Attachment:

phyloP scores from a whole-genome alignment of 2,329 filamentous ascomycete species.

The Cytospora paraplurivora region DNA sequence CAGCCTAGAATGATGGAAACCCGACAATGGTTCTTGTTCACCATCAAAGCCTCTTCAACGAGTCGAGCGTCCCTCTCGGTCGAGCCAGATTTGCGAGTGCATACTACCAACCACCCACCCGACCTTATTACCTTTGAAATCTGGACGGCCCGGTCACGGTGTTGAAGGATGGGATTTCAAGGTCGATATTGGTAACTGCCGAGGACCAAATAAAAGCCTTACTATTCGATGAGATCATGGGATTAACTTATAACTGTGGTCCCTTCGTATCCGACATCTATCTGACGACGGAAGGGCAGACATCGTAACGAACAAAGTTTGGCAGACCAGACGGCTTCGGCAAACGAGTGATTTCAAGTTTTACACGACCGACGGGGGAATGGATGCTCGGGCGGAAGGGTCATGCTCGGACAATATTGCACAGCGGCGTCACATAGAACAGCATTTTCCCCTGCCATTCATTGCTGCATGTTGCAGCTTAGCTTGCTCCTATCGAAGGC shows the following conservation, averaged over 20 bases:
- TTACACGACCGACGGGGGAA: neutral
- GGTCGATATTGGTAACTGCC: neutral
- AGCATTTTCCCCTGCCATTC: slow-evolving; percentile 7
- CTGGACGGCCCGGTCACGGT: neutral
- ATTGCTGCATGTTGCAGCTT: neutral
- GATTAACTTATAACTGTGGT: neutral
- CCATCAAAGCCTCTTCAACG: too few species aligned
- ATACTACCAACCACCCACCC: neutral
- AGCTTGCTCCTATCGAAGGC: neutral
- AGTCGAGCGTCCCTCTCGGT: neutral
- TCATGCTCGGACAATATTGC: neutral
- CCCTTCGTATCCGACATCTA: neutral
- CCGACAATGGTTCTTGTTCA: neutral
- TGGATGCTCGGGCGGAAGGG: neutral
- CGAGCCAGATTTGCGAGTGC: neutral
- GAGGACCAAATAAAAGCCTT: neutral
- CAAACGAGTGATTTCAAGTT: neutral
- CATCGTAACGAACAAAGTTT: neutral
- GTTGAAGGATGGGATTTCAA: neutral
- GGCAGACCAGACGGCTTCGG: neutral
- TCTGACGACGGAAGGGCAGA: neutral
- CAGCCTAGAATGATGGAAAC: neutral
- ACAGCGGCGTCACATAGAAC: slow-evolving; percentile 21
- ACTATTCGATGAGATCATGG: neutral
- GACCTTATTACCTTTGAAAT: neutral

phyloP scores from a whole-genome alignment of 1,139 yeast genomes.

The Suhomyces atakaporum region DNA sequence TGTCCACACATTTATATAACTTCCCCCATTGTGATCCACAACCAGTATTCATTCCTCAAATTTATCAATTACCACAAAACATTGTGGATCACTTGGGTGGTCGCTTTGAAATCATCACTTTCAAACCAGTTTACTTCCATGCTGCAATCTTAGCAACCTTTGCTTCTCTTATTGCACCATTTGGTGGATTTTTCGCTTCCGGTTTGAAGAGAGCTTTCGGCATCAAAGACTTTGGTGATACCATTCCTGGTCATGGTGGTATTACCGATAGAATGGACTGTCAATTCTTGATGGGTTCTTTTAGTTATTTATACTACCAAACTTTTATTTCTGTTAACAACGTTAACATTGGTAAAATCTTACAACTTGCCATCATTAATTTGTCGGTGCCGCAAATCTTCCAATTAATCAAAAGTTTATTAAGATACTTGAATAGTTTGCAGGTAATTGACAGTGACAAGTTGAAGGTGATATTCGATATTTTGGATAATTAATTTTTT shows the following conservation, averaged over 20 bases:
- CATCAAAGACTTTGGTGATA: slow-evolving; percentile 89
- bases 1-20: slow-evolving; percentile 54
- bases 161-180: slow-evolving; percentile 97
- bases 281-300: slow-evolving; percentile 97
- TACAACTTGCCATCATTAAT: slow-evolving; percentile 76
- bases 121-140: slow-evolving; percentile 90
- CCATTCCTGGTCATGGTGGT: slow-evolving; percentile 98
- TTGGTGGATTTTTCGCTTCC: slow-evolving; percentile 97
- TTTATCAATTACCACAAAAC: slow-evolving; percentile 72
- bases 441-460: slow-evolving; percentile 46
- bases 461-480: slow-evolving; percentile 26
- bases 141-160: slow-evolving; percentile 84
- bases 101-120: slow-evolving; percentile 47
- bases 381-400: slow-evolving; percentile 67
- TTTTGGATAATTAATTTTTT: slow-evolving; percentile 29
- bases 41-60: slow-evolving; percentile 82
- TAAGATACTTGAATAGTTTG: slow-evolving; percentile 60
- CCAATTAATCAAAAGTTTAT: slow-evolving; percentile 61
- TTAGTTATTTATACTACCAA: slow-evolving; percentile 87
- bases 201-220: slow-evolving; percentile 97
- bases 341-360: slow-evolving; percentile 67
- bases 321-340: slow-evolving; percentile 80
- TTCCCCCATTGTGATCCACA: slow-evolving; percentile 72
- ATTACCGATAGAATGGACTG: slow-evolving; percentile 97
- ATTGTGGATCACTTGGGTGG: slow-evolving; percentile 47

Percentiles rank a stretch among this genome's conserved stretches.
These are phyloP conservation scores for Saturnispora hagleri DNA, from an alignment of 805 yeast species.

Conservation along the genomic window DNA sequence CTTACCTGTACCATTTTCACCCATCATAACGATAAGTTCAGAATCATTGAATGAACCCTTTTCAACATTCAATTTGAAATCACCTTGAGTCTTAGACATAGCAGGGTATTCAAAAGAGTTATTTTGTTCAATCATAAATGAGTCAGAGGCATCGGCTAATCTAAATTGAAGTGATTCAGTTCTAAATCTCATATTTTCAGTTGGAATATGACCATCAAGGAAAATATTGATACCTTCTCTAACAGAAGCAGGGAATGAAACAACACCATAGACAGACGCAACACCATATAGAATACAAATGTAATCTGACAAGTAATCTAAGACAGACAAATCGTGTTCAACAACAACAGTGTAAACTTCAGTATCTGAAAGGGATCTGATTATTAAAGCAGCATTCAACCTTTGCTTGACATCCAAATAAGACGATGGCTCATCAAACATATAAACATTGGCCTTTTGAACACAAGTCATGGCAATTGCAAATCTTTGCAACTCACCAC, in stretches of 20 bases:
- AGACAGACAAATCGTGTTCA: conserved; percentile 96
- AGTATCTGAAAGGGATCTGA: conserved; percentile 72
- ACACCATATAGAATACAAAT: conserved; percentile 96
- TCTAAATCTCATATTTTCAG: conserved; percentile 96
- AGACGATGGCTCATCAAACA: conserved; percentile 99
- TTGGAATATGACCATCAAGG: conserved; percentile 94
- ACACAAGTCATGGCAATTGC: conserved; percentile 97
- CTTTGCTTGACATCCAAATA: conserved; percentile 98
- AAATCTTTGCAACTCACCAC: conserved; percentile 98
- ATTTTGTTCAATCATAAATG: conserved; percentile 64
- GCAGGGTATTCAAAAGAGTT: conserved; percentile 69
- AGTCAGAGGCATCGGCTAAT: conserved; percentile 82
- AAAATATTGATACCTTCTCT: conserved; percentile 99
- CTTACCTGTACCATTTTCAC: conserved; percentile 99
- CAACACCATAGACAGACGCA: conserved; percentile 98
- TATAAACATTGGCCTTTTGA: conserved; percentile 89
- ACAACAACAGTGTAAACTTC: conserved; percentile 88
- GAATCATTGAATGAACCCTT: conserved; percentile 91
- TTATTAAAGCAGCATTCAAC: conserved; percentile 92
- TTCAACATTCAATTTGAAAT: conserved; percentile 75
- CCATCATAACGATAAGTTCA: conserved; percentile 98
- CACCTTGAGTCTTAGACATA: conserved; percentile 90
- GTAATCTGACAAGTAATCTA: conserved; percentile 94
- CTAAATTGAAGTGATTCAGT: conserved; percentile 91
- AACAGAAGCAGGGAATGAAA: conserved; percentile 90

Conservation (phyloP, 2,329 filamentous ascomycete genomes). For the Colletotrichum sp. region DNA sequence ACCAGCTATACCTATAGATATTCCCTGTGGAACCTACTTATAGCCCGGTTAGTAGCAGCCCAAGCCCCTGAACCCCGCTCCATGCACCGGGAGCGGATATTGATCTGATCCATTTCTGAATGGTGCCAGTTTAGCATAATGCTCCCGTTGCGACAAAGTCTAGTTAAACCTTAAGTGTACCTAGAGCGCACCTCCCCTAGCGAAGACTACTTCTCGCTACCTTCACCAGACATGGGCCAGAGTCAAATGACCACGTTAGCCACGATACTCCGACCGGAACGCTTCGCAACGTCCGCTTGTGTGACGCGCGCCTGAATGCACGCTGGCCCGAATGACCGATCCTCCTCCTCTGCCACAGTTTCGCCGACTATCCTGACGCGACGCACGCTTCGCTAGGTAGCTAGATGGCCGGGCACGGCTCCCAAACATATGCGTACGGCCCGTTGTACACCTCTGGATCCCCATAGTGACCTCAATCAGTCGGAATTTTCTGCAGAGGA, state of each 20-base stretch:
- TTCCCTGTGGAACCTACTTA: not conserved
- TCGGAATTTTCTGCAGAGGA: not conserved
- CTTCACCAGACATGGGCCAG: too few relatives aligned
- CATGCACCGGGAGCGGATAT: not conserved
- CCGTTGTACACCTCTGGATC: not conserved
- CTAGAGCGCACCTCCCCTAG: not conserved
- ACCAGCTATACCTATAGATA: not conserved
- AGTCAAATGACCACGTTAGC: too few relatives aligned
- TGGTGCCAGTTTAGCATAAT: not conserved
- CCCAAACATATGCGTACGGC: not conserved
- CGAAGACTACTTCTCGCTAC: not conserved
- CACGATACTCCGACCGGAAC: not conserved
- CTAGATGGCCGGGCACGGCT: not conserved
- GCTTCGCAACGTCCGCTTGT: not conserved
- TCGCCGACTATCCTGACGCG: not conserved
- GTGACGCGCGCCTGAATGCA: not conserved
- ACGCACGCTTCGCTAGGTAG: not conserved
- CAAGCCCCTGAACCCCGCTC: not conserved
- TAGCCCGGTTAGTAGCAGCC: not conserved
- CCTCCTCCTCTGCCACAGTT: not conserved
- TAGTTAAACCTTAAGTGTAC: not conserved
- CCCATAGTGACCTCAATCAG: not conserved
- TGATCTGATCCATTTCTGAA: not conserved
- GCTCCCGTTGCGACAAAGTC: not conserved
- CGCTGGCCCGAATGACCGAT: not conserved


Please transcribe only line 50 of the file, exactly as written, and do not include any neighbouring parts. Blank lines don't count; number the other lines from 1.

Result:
- bases 341-360: slow-evolving; percentile 67